Changes in ownership of land, or houses for that matter, cannot be recorded at the moment because the Land Registry office is closed. Deals may be struck but the new owners cannot be registered until the offices reopen. This will also delay applications for a loan to buy property.

All applications for registration, other than eRegistrations and online viewing of folios, was suspended by the Property Registration Authority (PRA) on 30 March. There are no staff in the PRA office and no applications are being processed.

“Applications for registration of judgment mortgages, cautions, inhibitions and priority entries are all suspended,” an email circulated to members of The Law Society of Ireland reads. “All unopened post will have the same priority as of the date the PRA reopens. Solicitors can still view folios and file plans online but cannot obtain official certified copies.”

Sales and purchases can still occur. The transaction is normally completed between the solicitor for the vendor and the solicitor for the purchaser. Once the deed has been stamped, it is then lodged to the Land Registry for the purchaser to be registered as the new owner.

“As the Land Registry is now closed and not accepting applications for registration, the deeds cannot be lodged. However, the purchaser still has good title as such as they are the person entitled to be registered as owner,” agri solicitor Aisling Meehan said.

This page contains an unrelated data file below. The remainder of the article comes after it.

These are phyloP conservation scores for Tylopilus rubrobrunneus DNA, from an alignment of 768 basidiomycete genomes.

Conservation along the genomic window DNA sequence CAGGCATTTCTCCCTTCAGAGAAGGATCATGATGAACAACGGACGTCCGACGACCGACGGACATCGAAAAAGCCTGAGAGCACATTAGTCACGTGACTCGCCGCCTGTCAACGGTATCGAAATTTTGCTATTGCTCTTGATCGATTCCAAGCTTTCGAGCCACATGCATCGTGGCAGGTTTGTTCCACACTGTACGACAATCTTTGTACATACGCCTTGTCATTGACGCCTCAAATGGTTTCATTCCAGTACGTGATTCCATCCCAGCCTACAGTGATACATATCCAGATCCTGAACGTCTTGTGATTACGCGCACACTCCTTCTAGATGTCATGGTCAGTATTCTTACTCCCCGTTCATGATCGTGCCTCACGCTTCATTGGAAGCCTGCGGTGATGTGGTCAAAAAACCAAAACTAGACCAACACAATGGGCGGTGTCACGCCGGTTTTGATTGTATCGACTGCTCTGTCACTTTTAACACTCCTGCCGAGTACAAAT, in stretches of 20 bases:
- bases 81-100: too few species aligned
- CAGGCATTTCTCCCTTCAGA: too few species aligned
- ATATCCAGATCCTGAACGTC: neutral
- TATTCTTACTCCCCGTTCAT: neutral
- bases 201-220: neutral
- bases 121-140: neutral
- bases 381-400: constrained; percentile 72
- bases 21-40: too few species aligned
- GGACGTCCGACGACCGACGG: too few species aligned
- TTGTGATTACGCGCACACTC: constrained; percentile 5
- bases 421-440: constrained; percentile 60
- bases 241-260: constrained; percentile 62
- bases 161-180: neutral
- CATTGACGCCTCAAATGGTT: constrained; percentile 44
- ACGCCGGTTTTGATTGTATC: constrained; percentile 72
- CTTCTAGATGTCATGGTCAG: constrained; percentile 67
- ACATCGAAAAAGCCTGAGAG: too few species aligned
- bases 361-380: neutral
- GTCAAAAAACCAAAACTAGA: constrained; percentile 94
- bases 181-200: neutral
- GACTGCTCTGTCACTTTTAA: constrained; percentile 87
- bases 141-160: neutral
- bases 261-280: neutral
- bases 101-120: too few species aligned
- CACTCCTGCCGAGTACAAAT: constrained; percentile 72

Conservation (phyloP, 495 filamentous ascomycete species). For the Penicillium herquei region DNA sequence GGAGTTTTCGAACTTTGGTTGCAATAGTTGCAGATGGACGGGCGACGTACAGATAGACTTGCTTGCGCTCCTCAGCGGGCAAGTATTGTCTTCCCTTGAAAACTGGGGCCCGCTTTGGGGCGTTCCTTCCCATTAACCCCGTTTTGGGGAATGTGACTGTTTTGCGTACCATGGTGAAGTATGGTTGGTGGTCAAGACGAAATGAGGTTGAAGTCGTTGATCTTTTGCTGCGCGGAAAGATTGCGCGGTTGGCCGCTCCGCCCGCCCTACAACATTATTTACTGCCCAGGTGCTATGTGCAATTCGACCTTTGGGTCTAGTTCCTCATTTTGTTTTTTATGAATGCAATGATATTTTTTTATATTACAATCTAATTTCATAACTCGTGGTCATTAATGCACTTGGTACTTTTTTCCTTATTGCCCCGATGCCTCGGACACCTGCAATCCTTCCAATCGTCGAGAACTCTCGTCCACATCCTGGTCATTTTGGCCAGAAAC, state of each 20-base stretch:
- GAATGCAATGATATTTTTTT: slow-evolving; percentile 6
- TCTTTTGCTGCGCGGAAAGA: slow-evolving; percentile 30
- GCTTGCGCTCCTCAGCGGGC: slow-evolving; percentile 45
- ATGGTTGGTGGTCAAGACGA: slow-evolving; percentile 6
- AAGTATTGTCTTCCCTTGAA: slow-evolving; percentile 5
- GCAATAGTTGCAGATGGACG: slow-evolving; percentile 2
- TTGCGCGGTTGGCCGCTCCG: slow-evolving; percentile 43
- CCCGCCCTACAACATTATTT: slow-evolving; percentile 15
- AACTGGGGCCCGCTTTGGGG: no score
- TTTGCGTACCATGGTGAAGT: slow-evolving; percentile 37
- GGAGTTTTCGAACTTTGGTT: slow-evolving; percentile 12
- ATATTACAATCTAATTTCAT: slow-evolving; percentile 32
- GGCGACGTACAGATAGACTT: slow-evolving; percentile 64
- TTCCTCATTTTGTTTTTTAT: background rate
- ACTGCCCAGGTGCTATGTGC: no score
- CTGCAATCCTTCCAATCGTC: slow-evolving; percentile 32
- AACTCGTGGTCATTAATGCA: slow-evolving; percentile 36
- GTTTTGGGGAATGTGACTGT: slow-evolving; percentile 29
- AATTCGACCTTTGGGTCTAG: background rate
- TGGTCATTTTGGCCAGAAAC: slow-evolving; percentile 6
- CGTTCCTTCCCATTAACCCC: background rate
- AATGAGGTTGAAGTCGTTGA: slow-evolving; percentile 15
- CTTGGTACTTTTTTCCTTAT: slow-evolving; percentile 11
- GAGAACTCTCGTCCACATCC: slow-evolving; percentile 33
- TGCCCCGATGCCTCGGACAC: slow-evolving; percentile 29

However, some deals may require information from the Land Registry to be completed. Solicitors have queried how up to date Land Registry online records are and whether they may be relied upon. However, this has not yet been clarified.

“With regard to ‘dealings pending’, it is not seen how a purchase could proceed if a deal pending is disclosed on a search and a purchaser is unable to inspect it.

“Execution and witnessing of conveyancing deeds require wet signatures and must take place in person, as must the swearing of statutory declarations and affidavits,” the Law Society of Ireland says.


Meanwhile, the Probate Office will once again start to issue grants from Thursday 16 April. Originally it said that it would not issue grants of probate until public health restrictions were eased.

However, after representations by the Law Society this was changed.

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Large holdings on the market in Limerick